'Not appropriate to alarm' public about W meningococcal strain in May, Northland DHB says


It would not have been “appropriate” to warn the public about a “very scary strain” of meningitis when it first came to doctors’ attention six months ago, Northland DHB says.

On Tuesday, the DHB put out a media release warning the public to be vigilant about a “significant increase” of Group W meningococcal disease in the region after three people died. The Ministry of Health also put out a warning to emergency departments and general practitioners about the rising number of cases.

But in May, clinical microbiologist David Hammer had circulated a letter to DHB staff warning of the “significant rise” in meningococcus W ST-11 cases across New Zealand.

Northland DHB’s medical officer of health, Dr José M Ortega​, said the DHB questioned assertions the public should have been warned earlier about the meningococcal W strain (MenW). 

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“In May, we had two unrelated adult cases of MenW which warranted close monitoring,” Ortega said.

“Without definite information it was not appropriate to alarm the community.”

The new strain of meningococcus presented itself as “any form of infection” and appeared randomly for no apparent reason, he said.

Hammer had raised awareness among staff because the presentation of meningococcus tended to be more atypical than other strains, he said.

In October, 16-year-old Dion Hodder died from Group W meningococcal disease.

SUPPLIED

In October, 16-year-old Dion Hodder died from Group W meningococcal disease.

“We have continued surveillance and monitored the disease incidence as is good public health practice and we are in the process of reviewing some historical epidemiological data on invasive meningococcal disease in the hope that this will inform future decisions about our response.

“The Public Health Team and Dr Hammer are in continuous dialogue with the Ministry regarding this disease and [on Thursday] will attend the Technical Advisory Group meeting hosted by the Ministry of Health to start work on ways to reduce meningococcal disease rates across New Zealand.

“The DHB will be guided by the Ministry going forward,” Ortega said. 

Twenty-four cases had already been confirmed this year. Throughout the country, six patients have died from the W strain.

Immunisation Advisory Centre research director and senior lecturer at the University of Auckland, Dr Helen Petousis-Harris, said the W strain affected people of all ages and appeared “super virulent”.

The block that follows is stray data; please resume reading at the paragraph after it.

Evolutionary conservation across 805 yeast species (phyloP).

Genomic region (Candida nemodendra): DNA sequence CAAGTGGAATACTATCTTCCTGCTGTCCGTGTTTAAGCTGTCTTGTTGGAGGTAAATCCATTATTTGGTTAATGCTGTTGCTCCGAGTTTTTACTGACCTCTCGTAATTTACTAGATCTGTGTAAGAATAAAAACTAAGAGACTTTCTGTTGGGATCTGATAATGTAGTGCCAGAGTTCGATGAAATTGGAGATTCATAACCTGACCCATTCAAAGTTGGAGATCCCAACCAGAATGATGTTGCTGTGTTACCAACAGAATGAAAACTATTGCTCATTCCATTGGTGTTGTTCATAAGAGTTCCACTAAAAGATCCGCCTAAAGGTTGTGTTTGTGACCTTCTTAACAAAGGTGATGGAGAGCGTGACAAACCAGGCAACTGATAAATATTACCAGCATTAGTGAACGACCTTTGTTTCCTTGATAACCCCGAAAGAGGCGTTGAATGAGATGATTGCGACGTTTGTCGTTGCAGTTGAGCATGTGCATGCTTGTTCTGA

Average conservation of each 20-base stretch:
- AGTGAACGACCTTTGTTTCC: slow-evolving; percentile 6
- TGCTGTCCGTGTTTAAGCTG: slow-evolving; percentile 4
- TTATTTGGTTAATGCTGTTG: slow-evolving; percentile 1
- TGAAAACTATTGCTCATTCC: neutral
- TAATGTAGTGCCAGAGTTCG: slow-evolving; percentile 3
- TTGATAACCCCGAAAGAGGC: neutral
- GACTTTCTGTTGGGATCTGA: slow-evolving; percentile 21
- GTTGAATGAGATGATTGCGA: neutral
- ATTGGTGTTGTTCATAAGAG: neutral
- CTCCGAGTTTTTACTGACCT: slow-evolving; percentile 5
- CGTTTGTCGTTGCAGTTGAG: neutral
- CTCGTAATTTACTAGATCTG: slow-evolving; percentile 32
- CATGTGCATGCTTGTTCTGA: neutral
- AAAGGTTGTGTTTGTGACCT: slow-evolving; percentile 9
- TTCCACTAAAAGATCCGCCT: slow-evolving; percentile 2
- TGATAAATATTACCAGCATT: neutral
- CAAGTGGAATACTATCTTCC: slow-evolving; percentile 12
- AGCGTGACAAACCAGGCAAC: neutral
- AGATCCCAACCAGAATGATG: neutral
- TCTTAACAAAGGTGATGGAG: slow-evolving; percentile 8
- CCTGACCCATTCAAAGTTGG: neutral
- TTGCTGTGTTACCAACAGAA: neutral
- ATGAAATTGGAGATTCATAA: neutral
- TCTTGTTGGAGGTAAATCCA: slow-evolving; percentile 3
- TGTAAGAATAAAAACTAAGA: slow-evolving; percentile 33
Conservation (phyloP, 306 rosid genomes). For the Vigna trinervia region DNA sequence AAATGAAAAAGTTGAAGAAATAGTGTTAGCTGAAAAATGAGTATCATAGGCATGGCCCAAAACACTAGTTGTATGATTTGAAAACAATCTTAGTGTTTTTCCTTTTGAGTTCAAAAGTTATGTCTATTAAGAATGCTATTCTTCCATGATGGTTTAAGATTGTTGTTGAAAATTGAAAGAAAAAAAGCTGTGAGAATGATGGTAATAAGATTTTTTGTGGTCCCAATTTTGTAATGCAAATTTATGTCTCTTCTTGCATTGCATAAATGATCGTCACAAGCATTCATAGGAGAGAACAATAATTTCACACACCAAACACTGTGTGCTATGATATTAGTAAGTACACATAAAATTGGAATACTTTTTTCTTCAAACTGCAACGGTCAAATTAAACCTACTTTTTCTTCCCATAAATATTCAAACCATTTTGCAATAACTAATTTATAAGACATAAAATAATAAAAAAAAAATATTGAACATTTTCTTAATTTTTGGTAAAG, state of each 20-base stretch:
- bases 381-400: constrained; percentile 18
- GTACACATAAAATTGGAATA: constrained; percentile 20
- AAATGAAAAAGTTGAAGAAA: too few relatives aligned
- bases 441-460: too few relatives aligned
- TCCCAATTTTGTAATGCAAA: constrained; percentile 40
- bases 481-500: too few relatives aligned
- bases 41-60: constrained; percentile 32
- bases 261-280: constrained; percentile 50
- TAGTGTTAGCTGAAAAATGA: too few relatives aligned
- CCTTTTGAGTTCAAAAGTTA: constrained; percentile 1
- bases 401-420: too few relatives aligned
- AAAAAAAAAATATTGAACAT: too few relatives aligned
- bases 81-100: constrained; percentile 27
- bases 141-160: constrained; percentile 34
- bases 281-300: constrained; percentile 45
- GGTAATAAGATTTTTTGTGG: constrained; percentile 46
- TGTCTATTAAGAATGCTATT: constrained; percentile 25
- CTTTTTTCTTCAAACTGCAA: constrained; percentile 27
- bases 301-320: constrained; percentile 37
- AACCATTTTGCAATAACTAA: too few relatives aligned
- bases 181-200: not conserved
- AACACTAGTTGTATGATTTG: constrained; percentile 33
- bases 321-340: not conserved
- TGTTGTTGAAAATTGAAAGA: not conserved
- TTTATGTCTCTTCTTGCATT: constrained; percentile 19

“The numbers of cases caused by this strain have doubled since 2017 from 12 to 24 so far,” Petousis-Harris said.

A letter circulated to Northland DHB staff in May warned of a "scary" strain" of meningococcal disease - six months before the public were told (file).

DANICA MACLEAN/STUFF

A letter circulated to Northland DHB staff in May warned of a “scary” strain” of meningococcal disease – six months before the public were told (file).

“People who have this strain are more likely to die.

“To make this worse, the signs and symptoms are a bit different from the usual making diagnosis harder.”

Petousis-Harris said GPs were being prompted to be on the lookout for meningococcal disease and to administer antibiotics if they suspected it.

“Meningococcal disease is rare but deadly. We have vaccines that protect against the meningococcal groups circulating in New Zealand including the new hypervirulent W and the groups B and C that cause most of the cases.”

Immunisation Advisory Centre research director Dr Helen Petousis-Harris says people with the W strain are more likely to die as it is "super virulent".

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Immunisation Advisory Centre research director Dr Helen Petousis-Harris says people with the W strain are more likely to die as it is “super virulent”.

Hammer’s internal memo said the disease tended to “spread rapidly though areas where younger people congregate, such as schools, hostels, army barracks and university campuses”.

Northland teenager Dion Hodder was one of the three people who had died from meningococcal disease this year. 

On October 20, the 16-year-old was at a St John Youth training camp on Motutapu Island when he fell ill with the disease. Hodder was airlifted to Auckland City Hospital where he died just before midnight. 

His mother Todd Horton and stepfather Lance Horton said Dion had died from the W strain.

Dion’s mother said it was hard to know how to feel about the internal memo.

“It doesn’t really make a lot of difference to us at this point,” Horton said.

“Meningococcal is one of those diseases that has been around for a long time and everyone knows the signs and symptoms but I think we just need to be made aware that with these newer strains, some of these signs and symptoms aren’t as visible and aren’t as prominent.” 

“I would hate to think of other parents going through what we’re going through right now.”



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